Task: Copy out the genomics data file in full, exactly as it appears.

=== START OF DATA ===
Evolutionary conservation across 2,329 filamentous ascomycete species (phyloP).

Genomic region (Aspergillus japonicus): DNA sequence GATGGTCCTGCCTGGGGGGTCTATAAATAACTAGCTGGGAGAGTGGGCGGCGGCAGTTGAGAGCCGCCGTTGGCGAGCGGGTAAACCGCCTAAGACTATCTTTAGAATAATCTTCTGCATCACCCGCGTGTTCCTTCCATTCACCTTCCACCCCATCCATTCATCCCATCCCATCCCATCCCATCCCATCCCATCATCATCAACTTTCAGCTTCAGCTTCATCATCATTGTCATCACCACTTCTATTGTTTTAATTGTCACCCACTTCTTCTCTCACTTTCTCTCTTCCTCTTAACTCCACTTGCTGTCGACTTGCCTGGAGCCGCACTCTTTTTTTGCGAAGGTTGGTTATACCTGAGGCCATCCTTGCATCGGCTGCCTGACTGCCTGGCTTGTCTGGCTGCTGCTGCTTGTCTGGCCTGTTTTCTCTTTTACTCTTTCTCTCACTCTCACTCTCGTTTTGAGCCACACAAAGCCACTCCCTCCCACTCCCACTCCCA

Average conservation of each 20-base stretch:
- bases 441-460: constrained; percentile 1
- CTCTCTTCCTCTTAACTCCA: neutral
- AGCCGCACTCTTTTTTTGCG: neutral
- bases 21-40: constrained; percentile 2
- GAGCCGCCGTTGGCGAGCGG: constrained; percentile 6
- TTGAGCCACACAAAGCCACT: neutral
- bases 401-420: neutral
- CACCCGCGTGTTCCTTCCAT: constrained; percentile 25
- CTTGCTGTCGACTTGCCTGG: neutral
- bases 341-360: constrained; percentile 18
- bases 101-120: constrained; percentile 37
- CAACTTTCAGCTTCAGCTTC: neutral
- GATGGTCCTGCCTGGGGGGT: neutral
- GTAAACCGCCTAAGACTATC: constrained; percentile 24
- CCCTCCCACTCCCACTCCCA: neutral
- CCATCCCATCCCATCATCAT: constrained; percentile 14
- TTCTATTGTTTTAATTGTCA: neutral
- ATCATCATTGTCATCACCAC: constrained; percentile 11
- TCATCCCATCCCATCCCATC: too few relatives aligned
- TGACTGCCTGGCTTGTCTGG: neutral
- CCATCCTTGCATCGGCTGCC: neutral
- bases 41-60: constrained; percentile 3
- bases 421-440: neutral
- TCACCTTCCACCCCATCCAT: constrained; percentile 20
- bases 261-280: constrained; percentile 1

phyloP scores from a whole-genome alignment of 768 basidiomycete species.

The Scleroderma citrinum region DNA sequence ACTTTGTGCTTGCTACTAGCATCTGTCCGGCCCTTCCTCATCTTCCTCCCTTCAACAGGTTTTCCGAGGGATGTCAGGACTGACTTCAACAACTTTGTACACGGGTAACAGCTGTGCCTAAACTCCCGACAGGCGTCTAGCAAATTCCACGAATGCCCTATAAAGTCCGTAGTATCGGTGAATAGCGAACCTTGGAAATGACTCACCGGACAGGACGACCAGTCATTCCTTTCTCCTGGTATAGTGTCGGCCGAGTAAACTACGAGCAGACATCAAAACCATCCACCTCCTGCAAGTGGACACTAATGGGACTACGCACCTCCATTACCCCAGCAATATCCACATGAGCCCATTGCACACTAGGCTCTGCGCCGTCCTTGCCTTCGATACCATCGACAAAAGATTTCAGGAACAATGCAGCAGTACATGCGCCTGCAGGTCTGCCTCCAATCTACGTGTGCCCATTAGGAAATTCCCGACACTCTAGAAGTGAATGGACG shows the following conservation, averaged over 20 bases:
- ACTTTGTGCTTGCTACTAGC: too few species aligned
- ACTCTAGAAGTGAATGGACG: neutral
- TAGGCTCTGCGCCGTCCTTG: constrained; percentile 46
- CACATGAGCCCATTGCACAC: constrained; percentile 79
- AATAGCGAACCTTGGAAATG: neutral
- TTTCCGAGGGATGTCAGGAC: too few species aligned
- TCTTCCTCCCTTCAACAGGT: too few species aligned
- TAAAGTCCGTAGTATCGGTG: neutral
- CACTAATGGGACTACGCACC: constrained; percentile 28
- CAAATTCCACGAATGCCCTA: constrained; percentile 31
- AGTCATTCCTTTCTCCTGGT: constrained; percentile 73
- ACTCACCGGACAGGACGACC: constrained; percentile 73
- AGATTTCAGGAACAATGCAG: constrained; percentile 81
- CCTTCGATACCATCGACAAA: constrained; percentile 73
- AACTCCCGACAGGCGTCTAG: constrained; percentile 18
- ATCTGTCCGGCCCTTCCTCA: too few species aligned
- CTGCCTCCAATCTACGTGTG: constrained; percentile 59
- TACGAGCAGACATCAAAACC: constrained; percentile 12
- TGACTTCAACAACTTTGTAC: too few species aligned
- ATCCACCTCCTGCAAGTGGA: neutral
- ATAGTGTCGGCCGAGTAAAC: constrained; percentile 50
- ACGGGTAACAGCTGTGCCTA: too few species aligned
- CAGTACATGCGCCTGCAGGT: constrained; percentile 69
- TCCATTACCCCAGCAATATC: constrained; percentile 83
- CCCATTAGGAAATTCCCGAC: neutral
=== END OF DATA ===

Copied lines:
Evolutionary conservation across 2,329 filamentous ascomycete species (phyloP).

Genomic region (Aspergillus japonicus): DNA sequence GATGGTCCTGCCTGGGGGGTCTATAAATAACTAGCTGGGAGAGTGGGCGGCGGCAGTTGAGAGCCGCCGTTGGCGAGCGGGTAAACCGCCTAAGACTATCTTTAGAATAATCTTCTGCATCACCCGCGTGTTCCTTCCATTCACCTTCCACCCCATCCATTCATCCCATCCCATCCCATCCCATCCCATCCCATCATCATCAACTTTCAGCTTCAGCTTCATCATCATTGTCATCACCACTTCTATTGTTTTAATTGTCACCCACTTCTTCTCTCACTTTCTCTCTTCCTCTTAACTCCACTTGCTGTCGACTTGCCTGGAGCCGCACTCTTTTTTTGCGAAGGTTGGTTATACCTGAGGCCATCCTTGCATCGGCTGCCTGACTGCCTGGCTTGTCTGGCTGCTGCTGCTTGTCTGGCCTGTTTTCTCTTTTACTCTTTCTCTCACTCTCACTCTCGTTTTGAGCCACACAAAGCCACTCCCTCCCACTCCCACTCCCA

Average conservation of each 20-base stretch:
- bases 441-460: constrained; percentile 1
- CTCTCTTCCTCTTAACTCCA: neutral
- AGCCGCACTCTTTTTTTGCG: neutral
- bases 21-40: constrained; percentile 2
- GAGCCGCCGTTGGCGAGCGG: constrained; percentile 6
- TTGAGCCACACAAAGCCACT: neutral
- bases 401-420: neutral
- CACCCGCGTGTTCCTTCCAT: constrained; percentile 25
- CTTGCTGTCGACTTGCCTGG: neutral
- bases 341-360: constrained; percentile 18
- bases 101-120: constrained; percentile 37
- CAACTTTCAGCTTCAGCTTC: neutral
- GATGGTCCTGCCTGGGGGGT: neutral
- GTAAACCGCCTAAGACTATC: constrained; percentile 24
- CCCTCCCACTCCCACTCCCA: neutral
- CCATCCCATCCCATCATCAT: constrained; percentile 14
- TTCTATTGTTTTAATTGTCA: neutral
- ATCATCATTGTCATCACCAC: constrained; percentile 11
- TCATCCCATCCCATCCCATC: too few relatives aligned
- TGACTGCCTGGCTTGTCTGG: neutral
- CCATCCTTGCATCGGCTGCC: neutral
- bases 41-60: constrained; percentile 3
- bases 421-440: neutral
- TCACCTTCCACCCCATCCAT: constrained; percentile 20
- bases 261-280: constrained; percentile 1

phyloP scores from a whole-genome alignment of 768 basidiomycete species.

The Scleroderma citrinum region DNA sequence ACTTTGTGCTTGCTACTAGCATCTGTCCGGCCCTTCCTCATCTTCCTCCCTTCAACAGGTTTTCCGAGGGATGTCAGGACTGACTTCAACAACTTTGTACACGGGTAACAGCTGTGCCTAAACTCCCGACAGGCGTCTAGCAAATTCCACGAATGCCCTATAAAGTCCGTAGTATCGGTGAATAGCGAACCTTGGAAATGACTCACCGGACAGGACGACCAGTCATTCCTTTCTCCTGGTATAGTGTCGGCCGAGTAAACTACGAGCAGACATCAAAACCATCCACCTCCTGCAAGTGGACACTAATGGGACTACGCACCTCCATTACCCCAGCAATATCCACATGAGCCCATTGCACACTAGGCTCTGCGCCGTCCTTGCCTTCGATACCATCGACAAAAGATTTCAGGAACAATGCAGCAGTACATGCGCCTGCAGGTCTGCCTCCAATCTACGTGTGCCCATTAGGAAATTCCCGACACTCTAGAAGTGAATGGACG shows the following conservation, averaged over 20 bases:
- ACTTTGTGCTTGCTACTAGC: too few species aligned
- ACTCTAGAAGTGAATGGACG: neutral
- TAGGCTCTGCGCCGTCCTTG: constrained; percentile 46
- CACATGAGCCCATTGCACAC: constrained; percentile 79
- AATAGCGAACCTTGGAAATG: neutral
- TTTCCGAGGGATGTCAGGAC: too few species aligned
- TCTTCCTCCCTTCAACAGGT: too few species aligned
- TAAAGTCCGTAGTATCGGTG: neutral
- CACTAATGGGACTACGCACC: constrained; percentile 28
- CAAATTCCACGAATGCCCTA: constrained; percentile 31
- AGTCATTCCTTTCTCCTGGT: constrained; percentile 73
- ACTCACCGGACAGGACGACC: constrained; percentile 73
- AGATTTCAGGAACAATGCAG: constrained; percentile 81
- CCTTCGATACCATCGACAAA: constrained; percentile 73
- AACTCCCGACAGGCGTCTAG: constrained; percentile 18
- ATCTGTCCGGCCCTTCCTCA: too few species aligned
- CTGCCTCCAATCTACGTGTG: constrained; percentile 59
- TACGAGCAGACATCAAAACC: constrained; percentile 12
- TGACTTCAACAACTTTGTAC: too few species aligned
- ATCCACCTCCTGCAAGTGGA: neutral
- ATAGTGTCGGCCGAGTAAAC: constrained; percentile 50
- ACGGGTAACAGCTGTGCCTA: too few species aligned
- CAGTACATGCGCCTGCAGGT: constrained; percentile 69
- TCCATTACCCCAGCAATATC: constrained; percentile 83
- CCCATTAGGAAATTCCCGAC: neutral